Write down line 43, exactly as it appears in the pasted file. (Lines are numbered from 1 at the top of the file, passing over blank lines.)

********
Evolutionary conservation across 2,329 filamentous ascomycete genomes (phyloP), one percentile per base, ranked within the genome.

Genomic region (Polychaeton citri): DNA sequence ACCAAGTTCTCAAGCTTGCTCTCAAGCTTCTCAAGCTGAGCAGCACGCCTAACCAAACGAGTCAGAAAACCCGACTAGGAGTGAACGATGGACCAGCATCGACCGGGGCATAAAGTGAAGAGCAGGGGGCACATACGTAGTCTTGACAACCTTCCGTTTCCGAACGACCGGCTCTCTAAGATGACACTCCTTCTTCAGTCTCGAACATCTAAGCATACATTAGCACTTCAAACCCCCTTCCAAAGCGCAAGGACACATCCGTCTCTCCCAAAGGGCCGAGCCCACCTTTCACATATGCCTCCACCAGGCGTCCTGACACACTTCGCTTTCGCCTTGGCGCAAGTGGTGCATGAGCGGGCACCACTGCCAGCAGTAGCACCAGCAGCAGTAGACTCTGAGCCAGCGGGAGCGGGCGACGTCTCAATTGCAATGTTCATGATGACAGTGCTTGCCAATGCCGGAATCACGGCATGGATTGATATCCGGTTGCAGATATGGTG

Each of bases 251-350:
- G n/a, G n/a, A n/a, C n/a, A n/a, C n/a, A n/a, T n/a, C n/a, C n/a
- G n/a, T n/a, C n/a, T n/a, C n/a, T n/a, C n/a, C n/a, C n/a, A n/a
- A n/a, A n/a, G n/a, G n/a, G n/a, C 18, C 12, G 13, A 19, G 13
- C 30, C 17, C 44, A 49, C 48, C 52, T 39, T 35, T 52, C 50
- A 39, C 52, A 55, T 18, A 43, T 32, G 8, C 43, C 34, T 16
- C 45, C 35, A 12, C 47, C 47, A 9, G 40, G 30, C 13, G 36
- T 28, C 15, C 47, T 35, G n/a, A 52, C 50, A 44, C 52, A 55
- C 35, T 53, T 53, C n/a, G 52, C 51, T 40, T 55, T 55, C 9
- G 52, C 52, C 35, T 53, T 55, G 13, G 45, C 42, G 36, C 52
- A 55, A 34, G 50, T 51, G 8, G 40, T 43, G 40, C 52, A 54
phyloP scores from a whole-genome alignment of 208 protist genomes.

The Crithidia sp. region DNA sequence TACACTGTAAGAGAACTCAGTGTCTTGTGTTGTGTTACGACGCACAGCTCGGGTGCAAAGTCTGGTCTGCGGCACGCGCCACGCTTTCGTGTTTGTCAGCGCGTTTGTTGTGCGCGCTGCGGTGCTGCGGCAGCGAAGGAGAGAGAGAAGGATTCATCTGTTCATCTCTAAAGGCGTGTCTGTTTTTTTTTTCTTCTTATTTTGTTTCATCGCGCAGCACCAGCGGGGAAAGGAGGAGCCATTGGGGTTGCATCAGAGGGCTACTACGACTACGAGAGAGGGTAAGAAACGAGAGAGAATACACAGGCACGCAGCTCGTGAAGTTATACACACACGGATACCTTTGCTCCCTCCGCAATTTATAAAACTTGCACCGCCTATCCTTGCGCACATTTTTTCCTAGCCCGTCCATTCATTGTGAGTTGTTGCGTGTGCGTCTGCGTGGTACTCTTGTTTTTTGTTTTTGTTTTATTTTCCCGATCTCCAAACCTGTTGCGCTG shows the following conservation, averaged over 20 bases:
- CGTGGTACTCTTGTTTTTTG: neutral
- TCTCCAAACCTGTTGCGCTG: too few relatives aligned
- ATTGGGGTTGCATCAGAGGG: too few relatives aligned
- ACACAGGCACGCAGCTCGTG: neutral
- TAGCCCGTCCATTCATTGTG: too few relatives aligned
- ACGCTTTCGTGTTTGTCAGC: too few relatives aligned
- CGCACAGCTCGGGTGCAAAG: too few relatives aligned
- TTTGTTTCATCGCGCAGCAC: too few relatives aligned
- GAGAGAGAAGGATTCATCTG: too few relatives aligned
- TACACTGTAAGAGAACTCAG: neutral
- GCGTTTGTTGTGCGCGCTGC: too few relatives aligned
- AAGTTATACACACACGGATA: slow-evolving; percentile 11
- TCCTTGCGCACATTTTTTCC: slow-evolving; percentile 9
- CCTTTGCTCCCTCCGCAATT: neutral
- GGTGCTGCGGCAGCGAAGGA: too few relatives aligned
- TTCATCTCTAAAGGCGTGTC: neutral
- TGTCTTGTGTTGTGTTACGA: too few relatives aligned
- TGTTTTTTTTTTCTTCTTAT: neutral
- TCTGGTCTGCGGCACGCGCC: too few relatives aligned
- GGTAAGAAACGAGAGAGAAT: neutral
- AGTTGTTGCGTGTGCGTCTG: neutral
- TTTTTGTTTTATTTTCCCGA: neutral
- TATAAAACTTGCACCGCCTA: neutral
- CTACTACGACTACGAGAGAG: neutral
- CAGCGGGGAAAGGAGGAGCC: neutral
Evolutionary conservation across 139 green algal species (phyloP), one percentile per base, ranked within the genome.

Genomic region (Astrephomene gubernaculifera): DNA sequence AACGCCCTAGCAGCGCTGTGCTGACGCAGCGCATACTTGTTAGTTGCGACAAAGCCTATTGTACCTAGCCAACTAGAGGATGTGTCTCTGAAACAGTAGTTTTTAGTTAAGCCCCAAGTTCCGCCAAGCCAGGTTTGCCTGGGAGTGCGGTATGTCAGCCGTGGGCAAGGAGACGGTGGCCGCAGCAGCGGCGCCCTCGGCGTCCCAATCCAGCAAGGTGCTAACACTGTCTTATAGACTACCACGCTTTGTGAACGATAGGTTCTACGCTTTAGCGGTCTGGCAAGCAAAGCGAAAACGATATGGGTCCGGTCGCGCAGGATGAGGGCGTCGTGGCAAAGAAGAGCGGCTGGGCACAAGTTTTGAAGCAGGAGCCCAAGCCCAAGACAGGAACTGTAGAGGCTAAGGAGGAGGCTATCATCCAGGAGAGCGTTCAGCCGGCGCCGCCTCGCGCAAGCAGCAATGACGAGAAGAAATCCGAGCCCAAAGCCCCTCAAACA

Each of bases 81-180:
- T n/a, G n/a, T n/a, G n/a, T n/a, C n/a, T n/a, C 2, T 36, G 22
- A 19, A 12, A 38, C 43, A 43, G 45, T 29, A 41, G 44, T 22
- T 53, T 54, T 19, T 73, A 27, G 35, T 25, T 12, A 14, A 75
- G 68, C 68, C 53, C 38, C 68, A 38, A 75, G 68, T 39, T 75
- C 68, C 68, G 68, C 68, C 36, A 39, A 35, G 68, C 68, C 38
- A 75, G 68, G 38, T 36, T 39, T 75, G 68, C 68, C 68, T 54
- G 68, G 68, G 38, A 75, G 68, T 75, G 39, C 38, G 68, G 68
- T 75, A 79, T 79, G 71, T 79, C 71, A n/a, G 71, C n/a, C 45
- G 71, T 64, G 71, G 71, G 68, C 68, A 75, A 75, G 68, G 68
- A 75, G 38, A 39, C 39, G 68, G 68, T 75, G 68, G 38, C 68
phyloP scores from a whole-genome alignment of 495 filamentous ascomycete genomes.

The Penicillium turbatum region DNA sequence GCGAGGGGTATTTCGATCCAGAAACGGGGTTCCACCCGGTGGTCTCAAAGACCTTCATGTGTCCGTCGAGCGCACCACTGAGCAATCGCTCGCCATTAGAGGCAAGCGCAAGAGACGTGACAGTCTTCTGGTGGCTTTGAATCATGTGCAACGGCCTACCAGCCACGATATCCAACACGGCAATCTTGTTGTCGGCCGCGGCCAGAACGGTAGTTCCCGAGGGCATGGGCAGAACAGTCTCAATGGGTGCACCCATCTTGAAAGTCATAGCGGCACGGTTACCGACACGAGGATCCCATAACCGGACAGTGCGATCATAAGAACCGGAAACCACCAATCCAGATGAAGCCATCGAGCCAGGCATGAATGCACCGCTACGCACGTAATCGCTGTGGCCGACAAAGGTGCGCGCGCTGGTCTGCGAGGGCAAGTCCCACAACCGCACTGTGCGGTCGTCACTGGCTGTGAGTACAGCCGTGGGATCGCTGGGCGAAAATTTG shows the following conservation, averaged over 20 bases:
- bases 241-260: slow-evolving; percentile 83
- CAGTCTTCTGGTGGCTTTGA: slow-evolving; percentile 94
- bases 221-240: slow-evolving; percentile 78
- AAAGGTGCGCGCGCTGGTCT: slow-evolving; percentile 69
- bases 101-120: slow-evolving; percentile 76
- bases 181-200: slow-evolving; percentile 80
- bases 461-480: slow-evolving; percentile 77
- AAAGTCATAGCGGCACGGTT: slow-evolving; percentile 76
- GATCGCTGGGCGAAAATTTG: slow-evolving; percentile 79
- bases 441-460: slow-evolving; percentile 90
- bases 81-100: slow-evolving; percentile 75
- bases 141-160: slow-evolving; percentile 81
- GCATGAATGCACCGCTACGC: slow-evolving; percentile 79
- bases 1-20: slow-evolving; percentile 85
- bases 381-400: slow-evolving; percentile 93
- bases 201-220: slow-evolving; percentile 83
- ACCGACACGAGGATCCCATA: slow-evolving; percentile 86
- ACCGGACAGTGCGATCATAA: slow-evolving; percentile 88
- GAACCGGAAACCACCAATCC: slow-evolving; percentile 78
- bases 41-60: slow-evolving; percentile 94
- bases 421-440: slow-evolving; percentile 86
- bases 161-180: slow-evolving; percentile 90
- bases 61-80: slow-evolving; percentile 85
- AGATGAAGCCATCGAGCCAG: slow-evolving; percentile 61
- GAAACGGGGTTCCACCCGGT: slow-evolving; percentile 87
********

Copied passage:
Each of bases 81-180: